(Or: A manifesto on the short story as form, despite my own misgivings)
There’s been a lot of hullaballoo around the interwebz about the state of the short story. Curiously and gratifyingly, the two more famous ones—the New York Times’ rah-rah for the form that set my Twitter feed abuzz a week ago, and Laura Miller’s (recent) scathingly condescending retort—don’t offer anything about short fiction’s death, or non-death. Both are about the form’s popularity among a reading public that, by habit and/or taste, tends to overlook it. (I guess this is a good thing, as we hear enough of that kind of twaddle about the novel—undoubtedly, it seems, the short story’s much cooler older brother. It’s twaddle that, I think, just distracts us from actual reading.)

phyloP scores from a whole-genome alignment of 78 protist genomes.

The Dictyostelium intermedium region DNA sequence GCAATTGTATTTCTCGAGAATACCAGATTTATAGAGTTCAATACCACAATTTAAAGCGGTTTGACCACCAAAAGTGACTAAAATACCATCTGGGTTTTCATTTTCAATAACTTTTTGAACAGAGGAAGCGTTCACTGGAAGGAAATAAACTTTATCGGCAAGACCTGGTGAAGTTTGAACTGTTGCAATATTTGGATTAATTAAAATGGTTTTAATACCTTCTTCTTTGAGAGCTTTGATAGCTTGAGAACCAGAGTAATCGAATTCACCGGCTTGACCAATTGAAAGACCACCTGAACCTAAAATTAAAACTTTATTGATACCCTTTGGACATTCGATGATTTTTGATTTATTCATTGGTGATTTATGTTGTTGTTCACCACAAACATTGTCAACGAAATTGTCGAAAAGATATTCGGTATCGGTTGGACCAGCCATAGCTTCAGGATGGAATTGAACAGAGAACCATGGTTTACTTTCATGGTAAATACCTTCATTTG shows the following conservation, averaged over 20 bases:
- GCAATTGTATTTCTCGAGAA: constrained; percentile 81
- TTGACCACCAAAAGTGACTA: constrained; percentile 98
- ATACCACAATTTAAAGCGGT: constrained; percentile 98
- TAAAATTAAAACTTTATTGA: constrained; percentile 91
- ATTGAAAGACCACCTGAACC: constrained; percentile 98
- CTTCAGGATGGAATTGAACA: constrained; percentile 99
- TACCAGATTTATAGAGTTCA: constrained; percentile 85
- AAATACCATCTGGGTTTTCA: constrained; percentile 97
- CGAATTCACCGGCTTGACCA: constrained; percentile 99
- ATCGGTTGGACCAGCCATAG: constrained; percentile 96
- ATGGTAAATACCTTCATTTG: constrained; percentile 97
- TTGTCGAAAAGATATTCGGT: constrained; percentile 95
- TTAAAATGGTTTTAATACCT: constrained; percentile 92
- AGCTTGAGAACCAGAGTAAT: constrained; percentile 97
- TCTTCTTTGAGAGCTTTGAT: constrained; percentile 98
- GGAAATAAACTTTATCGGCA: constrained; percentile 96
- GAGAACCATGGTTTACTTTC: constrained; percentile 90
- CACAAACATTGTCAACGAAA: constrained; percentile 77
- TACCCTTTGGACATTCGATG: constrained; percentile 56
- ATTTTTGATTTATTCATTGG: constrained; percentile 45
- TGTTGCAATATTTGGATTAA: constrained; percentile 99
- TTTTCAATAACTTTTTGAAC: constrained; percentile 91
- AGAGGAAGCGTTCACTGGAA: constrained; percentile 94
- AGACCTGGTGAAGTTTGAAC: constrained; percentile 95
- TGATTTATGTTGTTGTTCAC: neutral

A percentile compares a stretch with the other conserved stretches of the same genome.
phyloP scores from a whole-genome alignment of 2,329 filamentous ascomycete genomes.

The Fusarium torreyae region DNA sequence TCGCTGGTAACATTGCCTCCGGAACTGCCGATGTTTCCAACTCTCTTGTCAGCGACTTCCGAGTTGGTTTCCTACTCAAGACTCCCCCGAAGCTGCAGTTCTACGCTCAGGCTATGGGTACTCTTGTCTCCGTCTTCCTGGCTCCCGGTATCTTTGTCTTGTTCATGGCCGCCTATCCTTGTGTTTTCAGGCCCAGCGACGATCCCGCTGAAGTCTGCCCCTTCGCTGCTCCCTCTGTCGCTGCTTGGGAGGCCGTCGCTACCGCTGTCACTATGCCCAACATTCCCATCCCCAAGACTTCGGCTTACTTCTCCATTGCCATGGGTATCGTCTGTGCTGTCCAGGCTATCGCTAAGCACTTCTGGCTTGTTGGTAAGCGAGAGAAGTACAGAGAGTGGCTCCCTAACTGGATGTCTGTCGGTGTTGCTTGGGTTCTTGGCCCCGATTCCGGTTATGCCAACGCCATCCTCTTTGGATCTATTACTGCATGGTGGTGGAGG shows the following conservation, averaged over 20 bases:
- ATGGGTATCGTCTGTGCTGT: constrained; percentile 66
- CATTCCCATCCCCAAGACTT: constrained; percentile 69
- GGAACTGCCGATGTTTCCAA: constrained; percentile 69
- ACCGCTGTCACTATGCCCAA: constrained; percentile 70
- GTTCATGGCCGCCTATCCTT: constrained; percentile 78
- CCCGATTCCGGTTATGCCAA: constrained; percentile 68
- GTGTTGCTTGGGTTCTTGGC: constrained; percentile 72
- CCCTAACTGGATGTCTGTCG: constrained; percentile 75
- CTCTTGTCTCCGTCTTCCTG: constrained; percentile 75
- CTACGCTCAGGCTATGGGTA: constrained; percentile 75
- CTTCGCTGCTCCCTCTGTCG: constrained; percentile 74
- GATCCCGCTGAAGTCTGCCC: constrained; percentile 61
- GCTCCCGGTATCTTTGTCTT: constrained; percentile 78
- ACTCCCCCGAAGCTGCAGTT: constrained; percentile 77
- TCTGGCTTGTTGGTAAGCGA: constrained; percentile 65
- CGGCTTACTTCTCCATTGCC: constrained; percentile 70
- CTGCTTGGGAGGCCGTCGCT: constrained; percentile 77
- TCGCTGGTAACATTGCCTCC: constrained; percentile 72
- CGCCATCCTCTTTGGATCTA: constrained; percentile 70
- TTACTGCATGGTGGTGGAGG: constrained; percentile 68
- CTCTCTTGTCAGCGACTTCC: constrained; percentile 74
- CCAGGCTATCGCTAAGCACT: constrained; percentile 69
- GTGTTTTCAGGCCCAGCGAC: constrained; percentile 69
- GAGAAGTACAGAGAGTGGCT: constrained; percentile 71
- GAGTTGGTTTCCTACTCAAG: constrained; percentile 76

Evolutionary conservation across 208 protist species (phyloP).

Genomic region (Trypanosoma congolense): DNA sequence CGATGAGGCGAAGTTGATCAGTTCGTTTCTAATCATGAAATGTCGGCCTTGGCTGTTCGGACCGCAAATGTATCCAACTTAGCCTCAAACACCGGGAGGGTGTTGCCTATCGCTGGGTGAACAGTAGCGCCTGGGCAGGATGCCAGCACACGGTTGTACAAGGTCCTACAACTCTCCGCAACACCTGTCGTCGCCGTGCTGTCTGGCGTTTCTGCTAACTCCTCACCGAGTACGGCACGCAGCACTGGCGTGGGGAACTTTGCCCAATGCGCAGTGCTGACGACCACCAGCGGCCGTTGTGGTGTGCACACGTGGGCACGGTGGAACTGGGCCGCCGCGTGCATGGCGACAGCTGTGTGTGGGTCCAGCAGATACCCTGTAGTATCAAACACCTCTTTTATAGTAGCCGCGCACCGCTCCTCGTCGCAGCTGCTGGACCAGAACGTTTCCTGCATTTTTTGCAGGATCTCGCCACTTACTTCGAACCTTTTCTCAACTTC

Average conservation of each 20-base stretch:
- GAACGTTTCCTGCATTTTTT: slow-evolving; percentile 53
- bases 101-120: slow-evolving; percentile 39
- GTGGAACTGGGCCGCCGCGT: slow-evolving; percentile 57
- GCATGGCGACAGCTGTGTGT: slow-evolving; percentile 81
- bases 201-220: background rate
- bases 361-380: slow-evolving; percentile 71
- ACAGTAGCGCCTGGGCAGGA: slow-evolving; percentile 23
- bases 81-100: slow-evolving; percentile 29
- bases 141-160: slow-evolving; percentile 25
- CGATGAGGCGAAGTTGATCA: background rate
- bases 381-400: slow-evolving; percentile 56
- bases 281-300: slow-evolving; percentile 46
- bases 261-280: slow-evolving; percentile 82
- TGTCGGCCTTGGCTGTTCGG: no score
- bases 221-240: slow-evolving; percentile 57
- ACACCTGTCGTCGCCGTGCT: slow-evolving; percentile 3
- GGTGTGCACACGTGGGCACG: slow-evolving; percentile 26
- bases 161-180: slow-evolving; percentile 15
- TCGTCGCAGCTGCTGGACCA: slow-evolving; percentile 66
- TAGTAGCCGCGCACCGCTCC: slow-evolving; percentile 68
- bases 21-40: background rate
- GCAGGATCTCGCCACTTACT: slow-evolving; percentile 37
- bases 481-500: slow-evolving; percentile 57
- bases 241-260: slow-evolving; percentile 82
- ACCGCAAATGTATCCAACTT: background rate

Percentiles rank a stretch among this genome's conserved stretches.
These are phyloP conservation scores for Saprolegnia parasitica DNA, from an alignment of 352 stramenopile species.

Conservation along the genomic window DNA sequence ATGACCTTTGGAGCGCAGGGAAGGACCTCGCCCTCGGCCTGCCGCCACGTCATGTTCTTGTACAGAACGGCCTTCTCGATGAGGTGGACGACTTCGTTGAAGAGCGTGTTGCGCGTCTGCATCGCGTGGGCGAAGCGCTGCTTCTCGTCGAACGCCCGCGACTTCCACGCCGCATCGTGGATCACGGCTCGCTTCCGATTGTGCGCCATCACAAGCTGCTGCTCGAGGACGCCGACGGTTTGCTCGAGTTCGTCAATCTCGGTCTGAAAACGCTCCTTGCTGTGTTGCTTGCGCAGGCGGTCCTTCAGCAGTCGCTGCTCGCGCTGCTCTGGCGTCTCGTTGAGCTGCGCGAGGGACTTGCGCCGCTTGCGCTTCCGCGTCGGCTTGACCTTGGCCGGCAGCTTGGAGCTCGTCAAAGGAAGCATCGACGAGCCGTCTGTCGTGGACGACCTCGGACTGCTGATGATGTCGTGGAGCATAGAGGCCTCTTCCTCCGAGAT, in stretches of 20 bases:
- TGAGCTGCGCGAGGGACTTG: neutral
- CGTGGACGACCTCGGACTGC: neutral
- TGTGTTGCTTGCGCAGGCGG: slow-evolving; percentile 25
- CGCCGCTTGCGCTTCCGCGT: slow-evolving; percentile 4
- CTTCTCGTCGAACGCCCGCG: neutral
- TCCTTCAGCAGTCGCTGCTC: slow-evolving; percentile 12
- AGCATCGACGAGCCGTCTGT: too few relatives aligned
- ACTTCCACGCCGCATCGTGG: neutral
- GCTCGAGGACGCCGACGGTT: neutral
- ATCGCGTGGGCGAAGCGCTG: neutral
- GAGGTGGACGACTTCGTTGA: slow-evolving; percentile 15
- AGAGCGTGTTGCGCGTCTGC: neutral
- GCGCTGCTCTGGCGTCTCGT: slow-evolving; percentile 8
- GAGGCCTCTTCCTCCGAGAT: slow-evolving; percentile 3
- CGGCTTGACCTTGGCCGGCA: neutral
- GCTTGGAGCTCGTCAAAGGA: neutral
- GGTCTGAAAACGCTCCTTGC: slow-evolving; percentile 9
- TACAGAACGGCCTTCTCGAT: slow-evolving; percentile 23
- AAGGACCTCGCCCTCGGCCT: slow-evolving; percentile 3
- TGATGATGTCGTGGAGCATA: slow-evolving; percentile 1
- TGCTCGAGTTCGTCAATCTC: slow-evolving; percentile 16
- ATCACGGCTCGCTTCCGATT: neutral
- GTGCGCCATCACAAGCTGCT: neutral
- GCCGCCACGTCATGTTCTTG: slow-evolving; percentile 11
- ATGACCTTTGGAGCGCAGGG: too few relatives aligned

So, fine, yay, the short story’s not dead. Then again, it’s never been dead. It’s been neglected, it’s been laughed at, it’s been coddled and tolerated—most of the time it’s been passed over because, to quote many a reader, “Short stories are just not my thing.” Shrug. Occasionally, short fiction shines beyond its little conclave of devotees—and the outside world begrudgingly accepts these samples, as an established city might open its gates to seeming barbarians. And the acceptance is always despite the form: Oh, look at this amazing piece of literature, and it’s short fiction! Shrug, again.